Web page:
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Journal of No. 118


February 5th, 2014

(no subject) @ 09:03 am


Yesterday, I posted this story (Iceland: Mystery Basalt Pillars 'Not Formed by Trolls Fighting') to FB, and was delighted by my friends sticking up for trollism. It was also cathartic to respond in kind, saying things I would probably never say to a creationist (unless I had really been worked up into a tizzy).

Yesterday was also the Ham on Nye Debate (still available for the time being on YouTube - when Ham starts selling DVD's, the free stream will likely vanish.) I only listened with one ear (literally) at work, but Nye did better than I feared. Most people seem to think he won handily, though the actual number of changed minds is probably zero. I paid more attention to Ham, who did okay with his rhetoric, but he's no Duane Gish.

Some dude on Buzzfeed who was there gave creationists from the audience a pen and asked them to write messages to evolutionists. I find it odd that a couple of them refer to there being 'only 1 Lucy'. I dunno if that's something Ham said in the debate, but obviously, there are many A. afarensis fossils. Maybe they'd accept evolution if they only knew.


Anyway, I now feel the urge to translate all creationist arguments into Troll.

How do you explain a sunset if their is no troll?
 
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From:ladyeuthanasia
Date:February 6th, 2014 05:35 am (UTC)
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When I was a creationist, I clung to some pretty far-out, unscientific theories put forth by scientists who claimed to be Christians. Some of it was simply fringe thinking, but all of it lies with large dollops of logical fallacy. After I took an anthropology class and lab where we examined skulls of primitive man, it started to sink in, but I still held onto an "intelligent design" framework. It's tough, man. People like that are brainwashed. I was brainwashed. But the more exposure they get to real scientists, The better chance they have of breaking free.
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From:essentialsaltes
Date:February 6th, 2014 02:29 pm (UTC)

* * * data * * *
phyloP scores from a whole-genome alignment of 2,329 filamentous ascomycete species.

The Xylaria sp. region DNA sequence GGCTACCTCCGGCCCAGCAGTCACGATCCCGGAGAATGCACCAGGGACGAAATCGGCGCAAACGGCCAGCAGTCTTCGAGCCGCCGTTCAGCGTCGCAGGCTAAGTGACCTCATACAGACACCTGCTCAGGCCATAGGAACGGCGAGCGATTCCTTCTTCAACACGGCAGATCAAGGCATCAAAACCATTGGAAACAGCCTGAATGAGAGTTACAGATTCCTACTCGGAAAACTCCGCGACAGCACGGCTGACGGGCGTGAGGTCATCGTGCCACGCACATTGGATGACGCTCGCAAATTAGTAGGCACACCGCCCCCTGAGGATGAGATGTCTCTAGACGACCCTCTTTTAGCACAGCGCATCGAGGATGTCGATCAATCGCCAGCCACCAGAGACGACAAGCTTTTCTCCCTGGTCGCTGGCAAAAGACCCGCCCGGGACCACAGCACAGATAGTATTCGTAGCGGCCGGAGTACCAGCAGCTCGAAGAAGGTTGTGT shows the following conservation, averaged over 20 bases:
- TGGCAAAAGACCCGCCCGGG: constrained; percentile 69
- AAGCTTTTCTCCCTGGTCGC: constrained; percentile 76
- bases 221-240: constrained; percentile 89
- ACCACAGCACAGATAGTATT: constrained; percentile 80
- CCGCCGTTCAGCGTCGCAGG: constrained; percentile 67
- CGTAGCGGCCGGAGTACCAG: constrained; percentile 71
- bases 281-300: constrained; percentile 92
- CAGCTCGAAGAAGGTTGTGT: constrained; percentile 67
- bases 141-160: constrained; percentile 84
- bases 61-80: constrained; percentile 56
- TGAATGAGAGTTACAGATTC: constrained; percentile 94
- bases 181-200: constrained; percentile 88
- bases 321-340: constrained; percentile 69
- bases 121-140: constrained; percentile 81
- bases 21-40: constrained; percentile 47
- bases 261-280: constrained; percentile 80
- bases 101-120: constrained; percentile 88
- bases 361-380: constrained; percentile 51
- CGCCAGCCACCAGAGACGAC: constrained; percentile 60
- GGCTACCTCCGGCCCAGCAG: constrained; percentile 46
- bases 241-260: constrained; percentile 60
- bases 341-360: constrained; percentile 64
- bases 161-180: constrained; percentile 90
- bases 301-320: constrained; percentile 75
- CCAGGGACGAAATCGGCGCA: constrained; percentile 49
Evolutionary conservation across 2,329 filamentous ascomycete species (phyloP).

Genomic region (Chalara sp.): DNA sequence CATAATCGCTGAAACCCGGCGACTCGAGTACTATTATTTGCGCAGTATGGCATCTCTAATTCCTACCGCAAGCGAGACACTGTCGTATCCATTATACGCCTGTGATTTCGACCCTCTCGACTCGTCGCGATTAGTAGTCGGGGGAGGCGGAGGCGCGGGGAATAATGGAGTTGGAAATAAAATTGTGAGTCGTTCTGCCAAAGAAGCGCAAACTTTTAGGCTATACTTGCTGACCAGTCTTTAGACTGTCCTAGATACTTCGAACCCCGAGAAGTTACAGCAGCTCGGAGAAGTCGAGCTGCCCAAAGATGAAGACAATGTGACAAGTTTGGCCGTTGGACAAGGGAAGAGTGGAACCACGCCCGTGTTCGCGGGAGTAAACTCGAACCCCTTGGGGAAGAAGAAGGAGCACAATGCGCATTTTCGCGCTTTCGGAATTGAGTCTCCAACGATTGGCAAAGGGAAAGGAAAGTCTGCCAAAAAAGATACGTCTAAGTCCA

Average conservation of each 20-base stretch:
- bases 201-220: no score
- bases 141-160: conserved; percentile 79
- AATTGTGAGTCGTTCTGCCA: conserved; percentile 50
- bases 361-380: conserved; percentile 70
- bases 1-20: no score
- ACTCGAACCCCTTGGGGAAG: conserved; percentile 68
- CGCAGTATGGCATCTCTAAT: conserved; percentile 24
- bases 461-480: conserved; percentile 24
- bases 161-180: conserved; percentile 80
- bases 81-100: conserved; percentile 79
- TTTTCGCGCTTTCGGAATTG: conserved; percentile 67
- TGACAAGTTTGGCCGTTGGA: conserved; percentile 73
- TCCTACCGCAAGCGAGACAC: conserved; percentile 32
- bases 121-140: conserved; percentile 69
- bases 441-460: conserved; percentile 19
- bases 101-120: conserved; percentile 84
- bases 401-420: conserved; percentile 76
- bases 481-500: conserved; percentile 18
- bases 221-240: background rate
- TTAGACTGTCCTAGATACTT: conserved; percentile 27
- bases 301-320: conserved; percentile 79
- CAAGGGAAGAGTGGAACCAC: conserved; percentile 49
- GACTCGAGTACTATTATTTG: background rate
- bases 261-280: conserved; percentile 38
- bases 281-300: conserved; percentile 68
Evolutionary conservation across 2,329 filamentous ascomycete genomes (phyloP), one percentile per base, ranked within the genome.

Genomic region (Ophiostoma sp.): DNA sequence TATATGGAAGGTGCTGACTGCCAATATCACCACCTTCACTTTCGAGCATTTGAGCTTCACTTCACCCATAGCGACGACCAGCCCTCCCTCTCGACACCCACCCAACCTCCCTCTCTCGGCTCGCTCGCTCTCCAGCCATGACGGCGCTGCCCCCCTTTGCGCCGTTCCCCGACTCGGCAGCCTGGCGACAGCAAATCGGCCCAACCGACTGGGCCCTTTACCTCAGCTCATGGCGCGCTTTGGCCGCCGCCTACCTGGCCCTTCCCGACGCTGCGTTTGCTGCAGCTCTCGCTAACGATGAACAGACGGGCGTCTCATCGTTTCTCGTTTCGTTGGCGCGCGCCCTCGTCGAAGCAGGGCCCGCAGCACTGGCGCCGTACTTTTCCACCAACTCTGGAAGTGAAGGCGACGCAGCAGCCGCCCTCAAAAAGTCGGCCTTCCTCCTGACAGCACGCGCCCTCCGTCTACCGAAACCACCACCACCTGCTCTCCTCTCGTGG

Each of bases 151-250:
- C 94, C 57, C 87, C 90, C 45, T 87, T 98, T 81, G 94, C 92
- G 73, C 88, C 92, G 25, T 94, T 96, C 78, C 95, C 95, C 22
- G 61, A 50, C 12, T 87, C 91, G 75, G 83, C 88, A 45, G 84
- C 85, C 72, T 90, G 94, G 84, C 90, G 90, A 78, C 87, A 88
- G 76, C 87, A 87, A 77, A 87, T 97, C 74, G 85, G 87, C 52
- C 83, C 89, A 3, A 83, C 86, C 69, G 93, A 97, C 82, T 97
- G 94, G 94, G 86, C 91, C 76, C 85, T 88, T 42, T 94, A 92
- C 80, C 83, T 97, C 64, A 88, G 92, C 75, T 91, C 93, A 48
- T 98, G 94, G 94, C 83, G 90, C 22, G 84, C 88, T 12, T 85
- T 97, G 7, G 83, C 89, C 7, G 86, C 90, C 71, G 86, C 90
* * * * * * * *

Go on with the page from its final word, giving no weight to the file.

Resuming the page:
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But the more exposure they get to real scientists, The better chance they have of breaking free.

We would hope they would get that exposure in school, but obviously people are acting to eliminate or actively subvert science education.

A lot of people think Nye should not have debated Ham. That it gives creationism more recognition than it deserves. I understand the point, but I disagree, particularly since Nye is not actually a working scientist, and not a biologist. Yet he still has name recognition as a popularizer and educator of science. He's a celebrity. In that sense, I think this particular event was far better than if a biologist debated a creationist. Obviously, science is not settled by debate, and there is clearly no 'debate' within the scientific community on evolution. So if it can be framed as more of a stunt, or celebrity stunt-casting, it's a win for science.

Especially since the sad truth is that roughly half of Americans reject evolution at some level. They have been brainwashed and lied to. All they've ever heard about evolution came from a hostile pastor. This event may be some of the only exposure to what scientists actually think that they've received.
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From:ladyeuthanasia
Date:February 6th, 2014 04:58 pm (UTC)
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A hostile pastor and their parents, don't forget. Mom and dad play a huge role in our education. If mom and dad are brainwashed, chances are we won't be receptive to anything real scientists have to say. Strangely enough, however, I do remember my seventh grade science teacher talking about evolution. And in that insulated moment, everything else I had been taught was suspended. I listened and so did everyone else. Nobody gave him any lip for teaching Science, but he didn't push the subject either. I remember the discussion was quite limited. Maybe he knew who he was dealing with in our conservative school district.

Journal of No. 118